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The Con Man

(87th Precinct #4)

3.79  ·  Rating details ·  1,861 ratings  ·  133 reviews
A con man is plying his trade on the streets of Isola: conning a domestic for pocket change, businessmen for thousands, and even ladies in exchange for a little bit of love. You can see the world, meet a lot of nice people, imbibe some unique drinks, and make a ton money…all by conning them for their cash.

The question is: How far is he willing to go?

When a you
...more
Kindle Edition, 216 pages
Published (first published 1957)
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Steven The 87th Precinct is part of an imaginary city with some resemblance to New York City, generally just referred to as "The City." Its boroughs include…moreThe 87th Precinct is part of an imaginary city with some resemblance to New York City, generally just referred to as "The City." Its boroughs include Isola, Majesta, Calm's Point, Bethtown and Riverhead. In terms of locations within the City, very little really seems to correspond to locations within the real NYC's five boroughs, although the population makeup, as seen in the various novels, is roughly similar in its ethnic clustering. The various media adaptations have mostly moved the action to real world locations -- New York City, Boston, Japan -- although the 1961-62 TV series named the setting Isola, the equivalent to Manhattan, rather than using the generic "the City" as McBain did.(less)
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Average rating 3.79  · 
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 ·  1,861 ratings  ·  133 reviews


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James Thane
Jan 03, 2013 rated it really liked it  ·  review of another edition
This is the fourth book in Ed McBain's famed 87th Precinct series and the one in which, it seems to me, he really finds his groove. By now, the major characters have all been introduced and we are comfortable with their back stories and personalities. Despite McBain's original intentions, Steve Carella has emerged as the first among equals in the lineup, and the series now has a "settled" feel to it.

As the story opens, a con man is working the streets of Isola, McBain's fictional cit
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Jeff Dickison
Dec 19, 2018 rated it really liked it  ·  review of another edition
A very good early (1957) 87th precinct novel featuring Carella and his beautiful wife, Teddy. Brown hunts down a con man low enough to steal $5.00 from a young girl while Carella is after a killer. Good procedurals, good action, good book. Recommended.
Melki
Aug 15, 2013 rated it really liked it  ·  review of another edition
Shelves: crime-fiction
He snapped his fingers for the waiter, and while they waited for him to come to their table, she leaned over and whispered the three most expensive words in the English language.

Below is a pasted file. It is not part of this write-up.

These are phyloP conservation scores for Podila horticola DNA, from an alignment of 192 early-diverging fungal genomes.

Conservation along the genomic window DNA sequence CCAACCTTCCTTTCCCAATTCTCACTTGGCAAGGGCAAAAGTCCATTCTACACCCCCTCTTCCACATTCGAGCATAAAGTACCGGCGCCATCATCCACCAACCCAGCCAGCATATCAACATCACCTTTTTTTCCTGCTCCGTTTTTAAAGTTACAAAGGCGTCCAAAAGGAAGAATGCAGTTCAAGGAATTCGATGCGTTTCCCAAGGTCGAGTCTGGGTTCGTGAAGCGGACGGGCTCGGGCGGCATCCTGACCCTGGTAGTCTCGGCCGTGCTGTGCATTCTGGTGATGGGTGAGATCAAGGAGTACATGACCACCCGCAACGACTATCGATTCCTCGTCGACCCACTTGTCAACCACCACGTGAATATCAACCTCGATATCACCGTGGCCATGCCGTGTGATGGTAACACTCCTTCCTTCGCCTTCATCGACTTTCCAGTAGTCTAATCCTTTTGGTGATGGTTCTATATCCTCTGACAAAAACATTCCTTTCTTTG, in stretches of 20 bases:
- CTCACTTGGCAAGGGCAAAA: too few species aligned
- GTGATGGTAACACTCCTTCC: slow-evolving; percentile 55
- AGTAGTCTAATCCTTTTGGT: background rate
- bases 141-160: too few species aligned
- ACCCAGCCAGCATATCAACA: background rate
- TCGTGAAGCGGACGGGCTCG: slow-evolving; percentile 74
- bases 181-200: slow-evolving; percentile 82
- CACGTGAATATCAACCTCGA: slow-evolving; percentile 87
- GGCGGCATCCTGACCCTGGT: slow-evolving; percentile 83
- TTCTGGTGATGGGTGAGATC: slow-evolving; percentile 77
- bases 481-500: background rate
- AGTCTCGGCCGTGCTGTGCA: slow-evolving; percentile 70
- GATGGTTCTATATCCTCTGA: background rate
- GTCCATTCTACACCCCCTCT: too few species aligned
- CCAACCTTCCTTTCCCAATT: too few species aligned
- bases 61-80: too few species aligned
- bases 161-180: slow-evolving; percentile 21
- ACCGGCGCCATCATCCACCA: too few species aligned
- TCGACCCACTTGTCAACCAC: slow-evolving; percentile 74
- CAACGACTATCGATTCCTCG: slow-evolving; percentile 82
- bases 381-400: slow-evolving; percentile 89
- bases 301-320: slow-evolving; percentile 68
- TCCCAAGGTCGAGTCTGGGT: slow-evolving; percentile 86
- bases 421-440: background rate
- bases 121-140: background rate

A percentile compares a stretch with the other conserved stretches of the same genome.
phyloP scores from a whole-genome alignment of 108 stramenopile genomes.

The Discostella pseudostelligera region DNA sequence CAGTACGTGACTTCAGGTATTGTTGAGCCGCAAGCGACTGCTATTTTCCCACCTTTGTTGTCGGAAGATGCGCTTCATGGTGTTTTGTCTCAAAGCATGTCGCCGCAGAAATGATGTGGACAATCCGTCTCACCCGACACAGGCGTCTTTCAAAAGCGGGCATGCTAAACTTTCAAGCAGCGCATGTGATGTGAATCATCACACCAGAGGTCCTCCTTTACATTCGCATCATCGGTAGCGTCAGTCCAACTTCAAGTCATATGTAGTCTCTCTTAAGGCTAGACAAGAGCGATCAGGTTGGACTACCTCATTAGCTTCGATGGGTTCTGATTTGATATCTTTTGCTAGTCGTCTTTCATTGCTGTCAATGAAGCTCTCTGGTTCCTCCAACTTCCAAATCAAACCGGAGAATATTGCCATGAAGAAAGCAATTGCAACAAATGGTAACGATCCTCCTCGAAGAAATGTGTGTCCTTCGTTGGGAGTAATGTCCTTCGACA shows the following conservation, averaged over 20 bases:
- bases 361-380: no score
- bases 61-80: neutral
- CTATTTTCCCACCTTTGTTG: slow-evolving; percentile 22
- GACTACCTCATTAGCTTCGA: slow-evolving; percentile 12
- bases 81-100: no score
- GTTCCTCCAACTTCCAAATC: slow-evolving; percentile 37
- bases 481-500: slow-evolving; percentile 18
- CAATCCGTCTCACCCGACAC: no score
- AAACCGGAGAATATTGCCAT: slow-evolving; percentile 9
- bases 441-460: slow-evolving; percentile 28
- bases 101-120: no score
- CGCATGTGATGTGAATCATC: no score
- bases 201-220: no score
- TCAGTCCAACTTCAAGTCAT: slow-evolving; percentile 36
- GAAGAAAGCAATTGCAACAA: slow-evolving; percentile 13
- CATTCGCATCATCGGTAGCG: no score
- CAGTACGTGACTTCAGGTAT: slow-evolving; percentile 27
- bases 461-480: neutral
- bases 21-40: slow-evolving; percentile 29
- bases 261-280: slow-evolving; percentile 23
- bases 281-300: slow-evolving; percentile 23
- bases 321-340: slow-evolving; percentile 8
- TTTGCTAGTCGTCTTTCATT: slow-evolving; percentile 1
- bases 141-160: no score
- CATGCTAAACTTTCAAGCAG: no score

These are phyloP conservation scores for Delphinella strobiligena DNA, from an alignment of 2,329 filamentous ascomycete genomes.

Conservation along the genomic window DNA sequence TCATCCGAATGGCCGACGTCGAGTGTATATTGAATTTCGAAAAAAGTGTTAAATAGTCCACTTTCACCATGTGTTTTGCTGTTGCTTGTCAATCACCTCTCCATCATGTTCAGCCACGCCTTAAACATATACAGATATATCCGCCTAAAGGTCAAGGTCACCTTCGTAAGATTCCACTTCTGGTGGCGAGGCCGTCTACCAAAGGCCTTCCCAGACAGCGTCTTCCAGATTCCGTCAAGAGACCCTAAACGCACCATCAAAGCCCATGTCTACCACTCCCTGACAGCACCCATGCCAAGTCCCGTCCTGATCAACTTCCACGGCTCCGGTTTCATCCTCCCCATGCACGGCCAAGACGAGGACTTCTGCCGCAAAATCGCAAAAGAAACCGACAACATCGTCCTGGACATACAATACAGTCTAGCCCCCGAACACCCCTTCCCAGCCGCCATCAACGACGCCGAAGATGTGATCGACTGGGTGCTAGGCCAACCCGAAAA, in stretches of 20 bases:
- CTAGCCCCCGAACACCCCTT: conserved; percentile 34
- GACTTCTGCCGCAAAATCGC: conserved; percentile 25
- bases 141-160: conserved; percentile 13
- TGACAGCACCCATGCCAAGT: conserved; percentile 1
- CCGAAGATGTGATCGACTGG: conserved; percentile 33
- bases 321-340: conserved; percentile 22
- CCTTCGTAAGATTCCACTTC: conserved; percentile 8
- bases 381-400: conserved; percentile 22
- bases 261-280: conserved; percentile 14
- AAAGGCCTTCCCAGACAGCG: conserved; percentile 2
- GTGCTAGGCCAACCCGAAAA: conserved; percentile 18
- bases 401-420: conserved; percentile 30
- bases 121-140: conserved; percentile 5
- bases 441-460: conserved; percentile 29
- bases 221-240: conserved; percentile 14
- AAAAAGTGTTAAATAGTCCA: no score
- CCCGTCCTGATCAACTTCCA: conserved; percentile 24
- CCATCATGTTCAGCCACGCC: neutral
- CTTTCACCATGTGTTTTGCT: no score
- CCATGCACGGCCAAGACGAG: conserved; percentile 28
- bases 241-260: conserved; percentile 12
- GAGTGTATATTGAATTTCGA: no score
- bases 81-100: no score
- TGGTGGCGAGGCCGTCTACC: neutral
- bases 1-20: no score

"I love you."
And he looked at her with tender guile and answered with the three cheapest words in the English language.
"I love you."


Anyone can be a con man.

Some do it for cash.

You can remain a gentleman, pursue a life of romantic criminal adventure, see the world, meet a lot of nice people a/>You
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Moonlight Reader
Jun 02, 2017 rated it really liked it
Several years ago Amazon put the 87th Precinct novels that have been released in kindle format on sale & I bought a ton of them. This is the second one I've read, and I primarily decided to delve into the backlist because I read a wikipedia article about Scandinavian Noir that suggested that one of the pioneering writers in that genre was influenced by McBain's 87th Precinct novels.

Stylistically, these are very different from modern police procedurals, with very stripped down lan
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Michael
Oct 25, 2012 rated it really liked it  ·  review of another edition
Shelves: mystery, detective, 2012
The year turns and another 87th Precinct book breezes through. It's April in Isola. The cruellest month? Cruel enough anyway as the con is well and truly on. McBain relishes in his chosen theme. The con and the conmen themselves get a thorough going over by McBain's philosophically edged examination. The detectives of the 87th are trying to reel in a couple of tricksters who are working their way through the confidence trick handbook, fleecing the rich and poor for a fortune or a dime. Arthur Br ...more
Dorothy
Nov 06, 2014 rated it really liked it
These early Ed McBain novels from the 1950s are now old enough to qualify almost as historical mysteries and the language and attitudes often seem staid, stilted, and outdated.

Did policemen really used to talk like that? I remember watching reruns of "Dragnet" years after the series first ran and I seem to recall that Sgt. Joe Friday and his partner did, in fact, employ some of this terminology and exhibit some of those attitudes, so, yeah, I guess maybe they really did talk like that.

In spite
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Mitch
Jun 07, 2013 rated it liked it  ·  review of another edition
I have read two other books in Ed McBain's acclaimed "87th Precinct" books. I was in a bit of a book slump, so I thought I would check out "The Con Man", the 4th in the series. I like this series because it is realistic, the characters are usually likable, they are fast reads, and you can read them out of order. I especially like the older ones so far because it shows me a glimpse of what the police system was like in an urban area in the 1950's. It's a fun little blast to the past.

I
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AndrewP
Mar 17, 2016 rated it liked it
I've been trying to read these books in order. Although the plot of each is stand alone, the development of the characters defiantly builds from book to book. Reading them out of sequence would probably result in the odd spoiler here and there.